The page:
The big event tonight are the concerts. There are bands from Sacramento, Philadelphia, New Orleans and Birmingham here - playing in different areas.
Tonight's message is not just music - people here are taking the time to reflect on what Empowerment Week means.
"This is such a wonderful time to remember," Sheryl Ortiz, who attended the concert said. "I was a little girl, I was 7 years old when this happened."
"The city has come such a long way and the people," Valerie Foster, a Birmingham resident said. "They way we act, and treat each other."
Music filled Birmingham's new entertainment district, giving listeners a chance to reflect on the week's events.
"There used to be a shame," Brenda Sampson, a lifelong Birmingham resident said. "And to just see it's not the same place it used to be. Enjoy the music, enjoy the festival and enjoy everyone coming out!"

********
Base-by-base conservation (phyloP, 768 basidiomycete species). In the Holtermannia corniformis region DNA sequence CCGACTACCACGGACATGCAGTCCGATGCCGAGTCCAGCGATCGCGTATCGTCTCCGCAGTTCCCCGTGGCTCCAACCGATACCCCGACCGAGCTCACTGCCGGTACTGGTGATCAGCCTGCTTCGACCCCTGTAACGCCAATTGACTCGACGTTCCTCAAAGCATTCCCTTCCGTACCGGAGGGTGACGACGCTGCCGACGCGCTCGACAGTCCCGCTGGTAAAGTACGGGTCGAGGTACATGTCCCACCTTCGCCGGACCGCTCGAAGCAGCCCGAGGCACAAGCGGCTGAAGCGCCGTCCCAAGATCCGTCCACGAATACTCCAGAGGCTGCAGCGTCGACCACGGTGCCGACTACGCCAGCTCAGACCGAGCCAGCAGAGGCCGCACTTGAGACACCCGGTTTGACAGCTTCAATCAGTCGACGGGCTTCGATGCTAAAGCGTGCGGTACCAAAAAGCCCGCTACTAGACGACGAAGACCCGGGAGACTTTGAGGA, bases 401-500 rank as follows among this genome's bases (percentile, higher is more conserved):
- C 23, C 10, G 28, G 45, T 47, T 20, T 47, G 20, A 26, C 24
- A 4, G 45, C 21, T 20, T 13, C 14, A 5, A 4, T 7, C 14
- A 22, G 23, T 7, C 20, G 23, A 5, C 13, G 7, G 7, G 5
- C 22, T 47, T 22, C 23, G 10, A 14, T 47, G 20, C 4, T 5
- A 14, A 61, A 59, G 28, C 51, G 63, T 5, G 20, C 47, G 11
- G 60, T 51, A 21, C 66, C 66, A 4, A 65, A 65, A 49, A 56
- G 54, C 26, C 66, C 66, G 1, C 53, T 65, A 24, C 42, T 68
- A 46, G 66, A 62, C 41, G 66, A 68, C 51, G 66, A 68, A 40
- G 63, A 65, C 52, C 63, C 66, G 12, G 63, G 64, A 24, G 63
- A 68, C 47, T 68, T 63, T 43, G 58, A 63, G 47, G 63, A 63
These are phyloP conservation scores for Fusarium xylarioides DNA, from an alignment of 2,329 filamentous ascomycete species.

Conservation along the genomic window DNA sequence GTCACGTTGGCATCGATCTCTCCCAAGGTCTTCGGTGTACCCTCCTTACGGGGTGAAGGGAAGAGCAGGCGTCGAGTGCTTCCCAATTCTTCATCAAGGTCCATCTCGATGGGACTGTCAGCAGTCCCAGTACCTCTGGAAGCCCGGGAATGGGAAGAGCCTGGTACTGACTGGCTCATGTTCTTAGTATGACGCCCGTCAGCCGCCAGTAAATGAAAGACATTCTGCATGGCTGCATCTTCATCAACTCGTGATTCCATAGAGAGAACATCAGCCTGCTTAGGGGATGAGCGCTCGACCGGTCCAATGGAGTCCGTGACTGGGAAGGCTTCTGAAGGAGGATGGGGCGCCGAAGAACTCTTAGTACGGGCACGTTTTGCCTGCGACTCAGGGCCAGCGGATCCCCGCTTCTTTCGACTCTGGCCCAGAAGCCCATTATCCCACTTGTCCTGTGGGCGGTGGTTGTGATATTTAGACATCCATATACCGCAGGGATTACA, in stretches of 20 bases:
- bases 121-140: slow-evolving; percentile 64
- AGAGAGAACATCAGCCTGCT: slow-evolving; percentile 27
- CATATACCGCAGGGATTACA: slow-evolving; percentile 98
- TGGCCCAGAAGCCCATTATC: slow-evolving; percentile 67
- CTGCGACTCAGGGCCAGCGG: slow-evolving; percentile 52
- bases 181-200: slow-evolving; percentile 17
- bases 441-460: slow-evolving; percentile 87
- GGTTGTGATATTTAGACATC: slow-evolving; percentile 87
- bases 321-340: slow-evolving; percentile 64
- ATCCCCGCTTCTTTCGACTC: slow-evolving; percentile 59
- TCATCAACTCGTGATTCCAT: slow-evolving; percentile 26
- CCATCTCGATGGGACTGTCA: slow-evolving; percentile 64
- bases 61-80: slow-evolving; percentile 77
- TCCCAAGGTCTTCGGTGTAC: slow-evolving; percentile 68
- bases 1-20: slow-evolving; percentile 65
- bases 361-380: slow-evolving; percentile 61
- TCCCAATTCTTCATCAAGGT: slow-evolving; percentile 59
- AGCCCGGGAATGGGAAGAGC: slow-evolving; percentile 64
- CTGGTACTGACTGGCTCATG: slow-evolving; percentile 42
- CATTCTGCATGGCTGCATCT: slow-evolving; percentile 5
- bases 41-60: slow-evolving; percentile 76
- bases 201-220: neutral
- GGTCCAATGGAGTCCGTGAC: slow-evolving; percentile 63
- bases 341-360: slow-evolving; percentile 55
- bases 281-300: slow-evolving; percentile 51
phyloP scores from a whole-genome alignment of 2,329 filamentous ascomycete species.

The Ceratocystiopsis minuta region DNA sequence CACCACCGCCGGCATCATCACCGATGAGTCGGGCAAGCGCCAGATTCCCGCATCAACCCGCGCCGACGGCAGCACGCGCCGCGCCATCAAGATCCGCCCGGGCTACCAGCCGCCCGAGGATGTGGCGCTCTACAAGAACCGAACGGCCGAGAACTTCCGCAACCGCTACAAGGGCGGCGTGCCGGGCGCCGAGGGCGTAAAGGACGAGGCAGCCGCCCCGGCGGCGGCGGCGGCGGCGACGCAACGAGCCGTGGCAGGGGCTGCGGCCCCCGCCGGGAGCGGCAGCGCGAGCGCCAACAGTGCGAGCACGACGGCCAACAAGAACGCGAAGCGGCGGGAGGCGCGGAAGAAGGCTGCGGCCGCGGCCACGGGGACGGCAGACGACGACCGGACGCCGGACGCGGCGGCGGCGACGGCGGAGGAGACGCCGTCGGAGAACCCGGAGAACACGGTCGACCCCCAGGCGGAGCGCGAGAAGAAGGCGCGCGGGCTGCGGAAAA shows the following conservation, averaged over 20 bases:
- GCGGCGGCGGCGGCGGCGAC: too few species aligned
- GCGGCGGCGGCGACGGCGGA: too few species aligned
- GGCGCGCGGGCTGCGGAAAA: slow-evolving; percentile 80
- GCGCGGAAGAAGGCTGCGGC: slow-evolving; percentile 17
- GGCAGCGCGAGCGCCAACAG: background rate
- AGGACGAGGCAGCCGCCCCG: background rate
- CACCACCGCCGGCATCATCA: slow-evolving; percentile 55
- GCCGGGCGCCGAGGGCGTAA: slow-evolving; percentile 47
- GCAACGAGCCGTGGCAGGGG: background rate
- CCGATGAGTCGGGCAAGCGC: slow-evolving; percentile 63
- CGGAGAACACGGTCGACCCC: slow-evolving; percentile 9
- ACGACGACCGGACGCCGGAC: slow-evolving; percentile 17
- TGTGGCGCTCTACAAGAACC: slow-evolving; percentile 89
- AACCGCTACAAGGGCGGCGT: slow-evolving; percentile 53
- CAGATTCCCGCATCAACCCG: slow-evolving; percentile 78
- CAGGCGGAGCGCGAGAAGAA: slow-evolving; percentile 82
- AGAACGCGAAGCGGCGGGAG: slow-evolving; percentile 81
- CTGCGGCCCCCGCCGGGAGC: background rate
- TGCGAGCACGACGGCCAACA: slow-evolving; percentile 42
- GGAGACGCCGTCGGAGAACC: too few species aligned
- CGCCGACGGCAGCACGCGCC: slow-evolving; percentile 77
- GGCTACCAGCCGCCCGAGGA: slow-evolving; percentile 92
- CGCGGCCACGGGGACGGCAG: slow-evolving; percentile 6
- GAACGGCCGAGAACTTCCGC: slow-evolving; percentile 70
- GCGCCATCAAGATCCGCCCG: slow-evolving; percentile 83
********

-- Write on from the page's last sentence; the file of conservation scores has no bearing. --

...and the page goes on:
"This Empowerment Week is such a special time in our city's history and it means so much to our citizens and so many visitors who have come to town," Birmingham Police Chief, A.C. Roper said.
People from across the United States are visiting Birmingham this week - even people from other countries. Troro, Nova Scotia Town Councilor, Raymond Tynes is here this week documenting Birmingham's progress in hopes of taking these lessons back home.
"We've had our struggles up in Canada," Tynes said. "Most of the people who came from the Underground Railroad came to Nova Scotia. Racism and prejudice while it was going on here, we didn't have the lynchings or dogs, but we were really segregated. Through the struggles here, we learned how to do it non-violently in Nova Scotia."
He said there are two key lessons he's learned so far this week:
"Never give up. Never stop the fight," Tynes said.
"Meeting people from all over the world that have traveled here just to be a part of these festivities, the events and to really soak up the lessons of what Birmingham means," Roper said.